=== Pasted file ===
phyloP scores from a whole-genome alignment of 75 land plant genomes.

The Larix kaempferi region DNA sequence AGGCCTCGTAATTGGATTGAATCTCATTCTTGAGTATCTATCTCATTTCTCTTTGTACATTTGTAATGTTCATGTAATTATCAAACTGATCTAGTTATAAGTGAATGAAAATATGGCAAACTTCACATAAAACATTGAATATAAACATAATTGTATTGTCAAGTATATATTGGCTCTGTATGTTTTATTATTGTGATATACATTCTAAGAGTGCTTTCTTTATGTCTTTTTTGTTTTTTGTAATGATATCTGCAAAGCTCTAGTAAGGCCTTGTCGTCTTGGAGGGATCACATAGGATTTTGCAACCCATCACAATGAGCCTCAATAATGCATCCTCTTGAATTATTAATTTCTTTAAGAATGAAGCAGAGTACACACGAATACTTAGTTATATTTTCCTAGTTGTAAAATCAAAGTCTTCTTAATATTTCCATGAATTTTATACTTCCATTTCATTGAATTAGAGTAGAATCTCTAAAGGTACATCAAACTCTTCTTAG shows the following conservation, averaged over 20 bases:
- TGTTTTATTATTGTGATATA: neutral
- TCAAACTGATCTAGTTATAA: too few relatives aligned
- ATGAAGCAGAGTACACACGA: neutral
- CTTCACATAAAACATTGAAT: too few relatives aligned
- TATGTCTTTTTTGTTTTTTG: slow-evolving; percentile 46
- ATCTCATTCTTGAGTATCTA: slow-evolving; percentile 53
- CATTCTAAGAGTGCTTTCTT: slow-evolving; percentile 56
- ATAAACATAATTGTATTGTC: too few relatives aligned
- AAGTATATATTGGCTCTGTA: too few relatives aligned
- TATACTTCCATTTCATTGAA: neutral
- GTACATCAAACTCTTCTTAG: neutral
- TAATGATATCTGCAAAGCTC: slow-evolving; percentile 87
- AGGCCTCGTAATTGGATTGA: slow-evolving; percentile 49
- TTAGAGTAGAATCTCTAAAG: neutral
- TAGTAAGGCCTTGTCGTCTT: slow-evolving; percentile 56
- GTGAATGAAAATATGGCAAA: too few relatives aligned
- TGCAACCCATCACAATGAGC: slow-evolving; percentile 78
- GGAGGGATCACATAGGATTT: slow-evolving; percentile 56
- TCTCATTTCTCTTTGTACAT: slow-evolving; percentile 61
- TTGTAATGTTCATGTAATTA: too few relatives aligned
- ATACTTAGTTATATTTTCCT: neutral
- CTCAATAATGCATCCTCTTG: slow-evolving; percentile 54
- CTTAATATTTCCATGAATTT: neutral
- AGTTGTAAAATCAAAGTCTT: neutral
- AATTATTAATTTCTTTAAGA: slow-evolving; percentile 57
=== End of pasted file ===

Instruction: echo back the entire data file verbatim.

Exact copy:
phyloP scores from a whole-genome alignment of 75 land plant genomes.

The Larix kaempferi region DNA sequence AGGCCTCGTAATTGGATTGAATCTCATTCTTGAGTATCTATCTCATTTCTCTTTGTACATTTGTAATGTTCATGTAATTATCAAACTGATCTAGTTATAAGTGAATGAAAATATGGCAAACTTCACATAAAACATTGAATATAAACATAATTGTATTGTCAAGTATATATTGGCTCTGTATGTTTTATTATTGTGATATACATTCTAAGAGTGCTTTCTTTATGTCTTTTTTGTTTTTTGTAATGATATCTGCAAAGCTCTAGTAAGGCCTTGTCGTCTTGGAGGGATCACATAGGATTTTGCAACCCATCACAATGAGCCTCAATAATGCATCCTCTTGAATTATTAATTTCTTTAAGAATGAAGCAGAGTACACACGAATACTTAGTTATATTTTCCTAGTTGTAAAATCAAAGTCTTCTTAATATTTCCATGAATTTTATACTTCCATTTCATTGAATTAGAGTAGAATCTCTAAAGGTACATCAAACTCTTCTTAG shows the following conservation, averaged over 20 bases:
- TGTTTTATTATTGTGATATA: neutral
- TCAAACTGATCTAGTTATAA: too few relatives aligned
- ATGAAGCAGAGTACACACGA: neutral
- CTTCACATAAAACATTGAAT: too few relatives aligned
- TATGTCTTTTTTGTTTTTTG: slow-evolving; percentile 46
- ATCTCATTCTTGAGTATCTA: slow-evolving; percentile 53
- CATTCTAAGAGTGCTTTCTT: slow-evolving; percentile 56
- ATAAACATAATTGTATTGTC: too few relatives aligned
- AAGTATATATTGGCTCTGTA: too few relatives aligned
- TATACTTCCATTTCATTGAA: neutral
- GTACATCAAACTCTTCTTAG: neutral
- TAATGATATCTGCAAAGCTC: slow-evolving; percentile 87
- AGGCCTCGTAATTGGATTGA: slow-evolving; percentile 49
- TTAGAGTAGAATCTCTAAAG: neutral
- TAGTAAGGCCTTGTCGTCTT: slow-evolving; percentile 56
- GTGAATGAAAATATGGCAAA: too few relatives aligned
- TGCAACCCATCACAATGAGC: slow-evolving; percentile 78
- GGAGGGATCACATAGGATTT: slow-evolving; percentile 56
- TCTCATTTCTCTTTGTACAT: slow-evolving; percentile 61
- TTGTAATGTTCATGTAATTA: too few relatives aligned
- ATACTTAGTTATATTTTCCT: neutral
- CTCAATAATGCATCCTCTTG: slow-evolving; percentile 54
- CTTAATATTTCCATGAATTT: neutral
- AGTTGTAAAATCAAAGTCTT: neutral
- AATTATTAATTTCTTTAAGA: slow-evolving; percentile 57